Can one of the world’s oldest plays be relevant today?
It’s a question you ponder while watching the University of Utah Department of Theatre’s production of “Big Love”—a play based on a story that is thought to have originally been performed in 470 B.C.
Despite it being about a forced marriage between cousins, the answer is mostly yes.
Written by American playwright Charles L. Mee, “Big Love” reimagines the Greek playwright Aeschylus’ tragedy “The Suppliants.” The original story is of 50 sisters who flee a betrothal to their cousins and seek refuge in Argos, Greece, where the king puts the matter to a public vote as the grooms arrive to take the women by force.
Mee’s play was written in 2000, reducing the number of brides and grooms to three each and the U. production subtly updates it again with a few references to today’s politics. Not all of Mee’s play as written works—it can feel like a hodgepodge. Viewing it through the lens of the #MeToo movement helps:
Three sisters, Lydia, Olympia and Thyona, arrive in at a villa in Italy, weary and wearing tattered wedding dresses, at one point singing “You Don’t Own Me.” They seek help from the owner, Piero, who thinks of himself as caring but voices the cold calculus of the rich and removed: “As much as I would like to help, this is not my business.”
As a viewer, it’s impossible not to think of the caravan of migrants heading for the Mexico-U.S. border, or refugees from Syria seeking shelter in Europe, or starving children dying in Yemen. The scene promises an important debate, but is too quickly resolved when the sisters threaten to tell Piero’s Italian mama that he won’t help.
The groomsmen, Nikos, Constantine and Oed, eventually arrive to the sounds of a helicopter and the AC/DC song “Thunder.” They are Americans and aim to take what’s theirs.
After the men leave the stage to negotiate the marriages with Piero, the women’s fury ignites, led by Thyona, whose view of men is expressed when she tells her sisters that the male is a “biological accident” and boys should be “flushed down the toilet at birth.”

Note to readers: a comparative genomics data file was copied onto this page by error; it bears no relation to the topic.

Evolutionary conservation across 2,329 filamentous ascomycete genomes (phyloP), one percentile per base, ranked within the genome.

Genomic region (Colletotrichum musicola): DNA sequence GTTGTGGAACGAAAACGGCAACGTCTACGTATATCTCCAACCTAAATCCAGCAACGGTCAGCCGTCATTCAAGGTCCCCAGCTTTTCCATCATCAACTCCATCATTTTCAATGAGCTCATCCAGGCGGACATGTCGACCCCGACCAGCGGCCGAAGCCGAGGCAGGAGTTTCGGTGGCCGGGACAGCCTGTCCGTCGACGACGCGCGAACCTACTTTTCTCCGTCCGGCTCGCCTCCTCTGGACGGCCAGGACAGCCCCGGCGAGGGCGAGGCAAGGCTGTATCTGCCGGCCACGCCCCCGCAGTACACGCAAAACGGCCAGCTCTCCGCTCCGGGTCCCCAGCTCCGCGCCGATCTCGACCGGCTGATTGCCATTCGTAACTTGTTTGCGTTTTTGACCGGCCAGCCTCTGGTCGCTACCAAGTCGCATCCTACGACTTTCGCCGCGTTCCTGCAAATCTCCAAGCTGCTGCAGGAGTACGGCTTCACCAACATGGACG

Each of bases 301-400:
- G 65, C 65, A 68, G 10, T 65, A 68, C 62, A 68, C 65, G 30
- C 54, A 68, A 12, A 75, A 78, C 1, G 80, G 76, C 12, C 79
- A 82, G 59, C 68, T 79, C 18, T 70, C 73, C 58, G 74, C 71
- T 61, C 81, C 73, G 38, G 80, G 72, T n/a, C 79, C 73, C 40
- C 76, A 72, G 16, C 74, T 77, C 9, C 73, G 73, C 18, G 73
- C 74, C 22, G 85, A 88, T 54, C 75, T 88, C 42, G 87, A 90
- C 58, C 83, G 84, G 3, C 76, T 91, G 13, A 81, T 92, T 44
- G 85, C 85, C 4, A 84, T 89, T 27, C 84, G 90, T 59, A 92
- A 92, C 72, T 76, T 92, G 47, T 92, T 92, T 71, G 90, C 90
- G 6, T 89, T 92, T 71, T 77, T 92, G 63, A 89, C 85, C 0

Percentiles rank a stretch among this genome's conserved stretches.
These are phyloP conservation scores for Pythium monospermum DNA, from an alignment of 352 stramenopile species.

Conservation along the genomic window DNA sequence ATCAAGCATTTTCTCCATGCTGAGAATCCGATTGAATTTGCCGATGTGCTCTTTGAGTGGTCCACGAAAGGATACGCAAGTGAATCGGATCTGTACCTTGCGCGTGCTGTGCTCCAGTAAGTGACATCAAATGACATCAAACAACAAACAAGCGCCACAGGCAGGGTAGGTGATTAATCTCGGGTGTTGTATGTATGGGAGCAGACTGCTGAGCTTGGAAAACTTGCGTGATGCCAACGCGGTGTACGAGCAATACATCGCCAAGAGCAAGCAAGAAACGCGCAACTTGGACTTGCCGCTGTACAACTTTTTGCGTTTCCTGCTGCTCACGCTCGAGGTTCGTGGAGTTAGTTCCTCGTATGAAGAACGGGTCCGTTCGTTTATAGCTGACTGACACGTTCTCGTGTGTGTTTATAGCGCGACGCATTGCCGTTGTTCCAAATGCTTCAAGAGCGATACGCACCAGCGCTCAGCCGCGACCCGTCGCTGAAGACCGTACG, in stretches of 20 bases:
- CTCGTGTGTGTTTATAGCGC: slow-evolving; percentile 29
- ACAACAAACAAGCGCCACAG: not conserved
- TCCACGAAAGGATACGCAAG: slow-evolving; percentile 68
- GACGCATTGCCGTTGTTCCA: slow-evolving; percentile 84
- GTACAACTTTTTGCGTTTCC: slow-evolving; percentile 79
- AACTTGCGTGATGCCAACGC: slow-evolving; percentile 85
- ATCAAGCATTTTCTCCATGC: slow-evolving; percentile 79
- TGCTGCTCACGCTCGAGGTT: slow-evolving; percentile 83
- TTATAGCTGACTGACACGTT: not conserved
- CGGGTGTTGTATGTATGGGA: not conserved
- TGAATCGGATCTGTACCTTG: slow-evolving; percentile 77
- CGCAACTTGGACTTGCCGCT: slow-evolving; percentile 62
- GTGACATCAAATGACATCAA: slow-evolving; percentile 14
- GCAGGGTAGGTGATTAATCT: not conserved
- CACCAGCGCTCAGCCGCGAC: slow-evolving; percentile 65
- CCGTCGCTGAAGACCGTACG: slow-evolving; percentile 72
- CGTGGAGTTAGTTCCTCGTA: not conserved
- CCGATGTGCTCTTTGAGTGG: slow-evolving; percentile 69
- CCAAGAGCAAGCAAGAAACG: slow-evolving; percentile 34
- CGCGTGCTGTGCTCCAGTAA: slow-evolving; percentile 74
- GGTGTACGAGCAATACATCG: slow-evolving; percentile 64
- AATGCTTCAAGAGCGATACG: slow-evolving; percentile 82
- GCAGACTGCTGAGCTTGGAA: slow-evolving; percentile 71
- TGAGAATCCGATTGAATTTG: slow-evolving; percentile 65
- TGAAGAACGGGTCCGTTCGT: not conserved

The character’s hatred becomes tiresome by the end of the play, but works best as she demands of the absent men: “You think you can do whatever you want with me, think again. You think that I’m so delicate? … You throw me to the ground you think I break? You think I can’t get up again?”
As she says this, Thyona hurls herself to the floor, rises, and throws herself down again. The sisters join in as they call out the liars and leeches and rapists — and in the U.’s updated version, the “pussy-grabbers” and “Supreme Court justices.” It’s a moving scene that calls to mind the impotent rage many women felt after the presidential election of Donald Trump.
In a mirroring scene, the men express their confusion and pain about how to be a man: Be brutal on the sports field, or the battlefield—be a man with “rage in his heart” and his “motors turned loose,” as Constantine says.
But, when the battle is over “when this impulse isn’t called for any longer, a man is expected to put it away, carry on with life, as though he didn’t have such impulses, or to know that if he does he is a despicable person.”
But in his estimation, that means women deserve to know men’s instinct to hurt others, since civilization depends on it.
“To know this pain is to know the whole of life,” he says.
A battle ensues, though the winners are not triumphant.
Big Love runs through Nov. 18. For more information, go to https://tickets.utah.edu/events/big-love/
Free tickets to Big Love were provided to The Utah Review.